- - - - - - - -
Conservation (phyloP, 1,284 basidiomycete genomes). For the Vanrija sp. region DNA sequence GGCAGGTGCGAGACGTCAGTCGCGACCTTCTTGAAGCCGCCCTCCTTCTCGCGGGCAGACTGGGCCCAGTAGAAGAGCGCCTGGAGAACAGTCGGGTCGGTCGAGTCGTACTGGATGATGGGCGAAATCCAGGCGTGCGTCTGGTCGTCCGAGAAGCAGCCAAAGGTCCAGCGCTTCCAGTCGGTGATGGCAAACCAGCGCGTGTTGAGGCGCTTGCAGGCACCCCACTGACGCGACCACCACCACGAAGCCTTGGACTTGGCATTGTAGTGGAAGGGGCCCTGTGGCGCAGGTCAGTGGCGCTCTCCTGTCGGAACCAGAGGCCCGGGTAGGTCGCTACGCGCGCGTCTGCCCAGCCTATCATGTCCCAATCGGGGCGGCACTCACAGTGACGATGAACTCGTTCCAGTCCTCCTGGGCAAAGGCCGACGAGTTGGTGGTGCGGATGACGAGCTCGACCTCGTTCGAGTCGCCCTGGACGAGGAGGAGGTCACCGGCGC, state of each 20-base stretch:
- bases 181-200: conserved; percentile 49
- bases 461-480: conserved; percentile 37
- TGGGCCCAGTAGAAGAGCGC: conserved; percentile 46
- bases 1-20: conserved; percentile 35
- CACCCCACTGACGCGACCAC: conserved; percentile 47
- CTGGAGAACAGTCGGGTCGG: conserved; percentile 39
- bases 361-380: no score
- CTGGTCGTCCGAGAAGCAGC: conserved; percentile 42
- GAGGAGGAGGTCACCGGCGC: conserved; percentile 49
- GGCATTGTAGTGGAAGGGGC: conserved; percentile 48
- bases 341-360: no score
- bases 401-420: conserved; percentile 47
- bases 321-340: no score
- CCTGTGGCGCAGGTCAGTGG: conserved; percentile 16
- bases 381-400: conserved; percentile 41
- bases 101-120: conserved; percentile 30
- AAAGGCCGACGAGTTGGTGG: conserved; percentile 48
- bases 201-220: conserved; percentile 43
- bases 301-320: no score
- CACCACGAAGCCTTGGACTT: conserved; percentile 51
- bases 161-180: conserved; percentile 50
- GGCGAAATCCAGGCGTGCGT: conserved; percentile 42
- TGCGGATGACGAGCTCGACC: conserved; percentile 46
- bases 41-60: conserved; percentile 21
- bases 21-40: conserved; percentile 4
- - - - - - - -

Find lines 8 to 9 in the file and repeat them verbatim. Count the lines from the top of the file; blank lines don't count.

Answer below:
- bases 361-380: no score
- CTGGTCGTCCGAGAAGCAGC: conserved; percentile 42